We know LIGHTS as the electro-synth pop artist who unsheathes her “key-tar” to smite all the emotional terrors in your life with her upbeat tunes. She recently released her latest album, called Midnight Machines, where the she lays the electronic synths to rest and now wields an acoustic guitar to enchant the songs from her last release, Little Machines.

I say “enchant” because each song becomes magical. LIGHTS wanted a different vibe from her previous acoustic albums and she accomplished this by integrating a full string quartet (two violins, a viola and a cello) into her studio. She and her band know the songs intimately, so they stripped down the production, isolated the melodies using each respective instrument, and finally fused it all together into a spellbinding experience.

Midnight Machines is neither sweet nor jubilant. Instead it transforms songs from Little Machines into graceful, unplugged nodes of power that’ll calm your trembling life. If you need to focus, get ahead in life in a peaceful manner, this is your album. Break yourself from the world and listen to “Meteorites,” a single off the album, below.

Major Lazer – Peace is the Mission

Major Lazer blessed us all today with the drop of his newest EP, Peace is the Mission. The moombahton-spouting Jamaican cyborg (or, rather, the composite of Diplo, Jillionaire, Walshy Fire, and Boaz van de Beatz) starts off hot with a chill-trap song called “Be Together.” A quick snare, simple beats, and fitting vocals by Wild Belle make it a head-bobbing track that demonstrate’s the Major’s depth. The next two tracks are some real heavy moombahton and show that the Major still holds roots that go back as far as “Pon de Floor.” You all already know “Lean On,” but the next track, “Powerful,” features Ellie Goulding and has the potential to break into the mainstream much like “Lean On.” Next, Major Lazer slips back into the moombahton vibe with “Light it Up” and “Roll the Bass,” the latter of which is definitely the most intense on the EP. “Night Riders” is next (check out my previous post about it here), and the Major finishes up strong with a remix of  his own song “All My Love” feat Ariana Grande. It takes the original and spins it with a stronger reggae influence. I like the whole EP a lot. Major Lazer will soon be on tour participating in the Mad Decent Block Party across the nation. Check out the locations here and join in on your local celebration. Listen to the EP below. my personal favorites are “Be Together,” “Powerful,” and “All My Love.”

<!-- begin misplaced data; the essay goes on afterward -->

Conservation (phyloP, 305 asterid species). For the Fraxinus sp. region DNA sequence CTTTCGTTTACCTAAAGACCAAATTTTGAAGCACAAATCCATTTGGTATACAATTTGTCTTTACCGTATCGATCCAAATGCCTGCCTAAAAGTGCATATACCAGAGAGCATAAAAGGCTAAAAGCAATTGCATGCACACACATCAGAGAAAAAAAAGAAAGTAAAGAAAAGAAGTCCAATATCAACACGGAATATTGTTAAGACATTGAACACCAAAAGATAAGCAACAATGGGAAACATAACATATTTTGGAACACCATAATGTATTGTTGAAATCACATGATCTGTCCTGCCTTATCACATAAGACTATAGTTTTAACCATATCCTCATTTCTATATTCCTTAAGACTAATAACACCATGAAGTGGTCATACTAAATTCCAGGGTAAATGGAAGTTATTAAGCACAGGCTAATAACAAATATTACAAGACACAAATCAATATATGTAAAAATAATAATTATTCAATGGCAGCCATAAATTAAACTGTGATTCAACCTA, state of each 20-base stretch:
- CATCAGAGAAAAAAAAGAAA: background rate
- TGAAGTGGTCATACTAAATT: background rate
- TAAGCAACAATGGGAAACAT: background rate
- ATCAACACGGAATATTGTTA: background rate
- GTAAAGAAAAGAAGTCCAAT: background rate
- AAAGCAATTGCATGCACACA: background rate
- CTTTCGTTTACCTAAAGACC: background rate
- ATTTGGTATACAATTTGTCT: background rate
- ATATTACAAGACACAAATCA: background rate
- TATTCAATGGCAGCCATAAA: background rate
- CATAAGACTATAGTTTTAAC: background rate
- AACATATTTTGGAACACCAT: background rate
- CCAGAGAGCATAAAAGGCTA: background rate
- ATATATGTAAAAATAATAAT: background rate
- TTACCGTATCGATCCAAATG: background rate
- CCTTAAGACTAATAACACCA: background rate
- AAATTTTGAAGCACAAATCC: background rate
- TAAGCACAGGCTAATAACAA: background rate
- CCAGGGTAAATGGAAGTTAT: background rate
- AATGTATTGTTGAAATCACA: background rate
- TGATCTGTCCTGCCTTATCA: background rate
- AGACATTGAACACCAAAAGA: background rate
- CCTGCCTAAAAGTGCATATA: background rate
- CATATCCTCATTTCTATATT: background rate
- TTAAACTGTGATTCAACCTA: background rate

P.S. – Check out the album artwork for each individual track, they’re all pretty cool!

Priest – Priest LP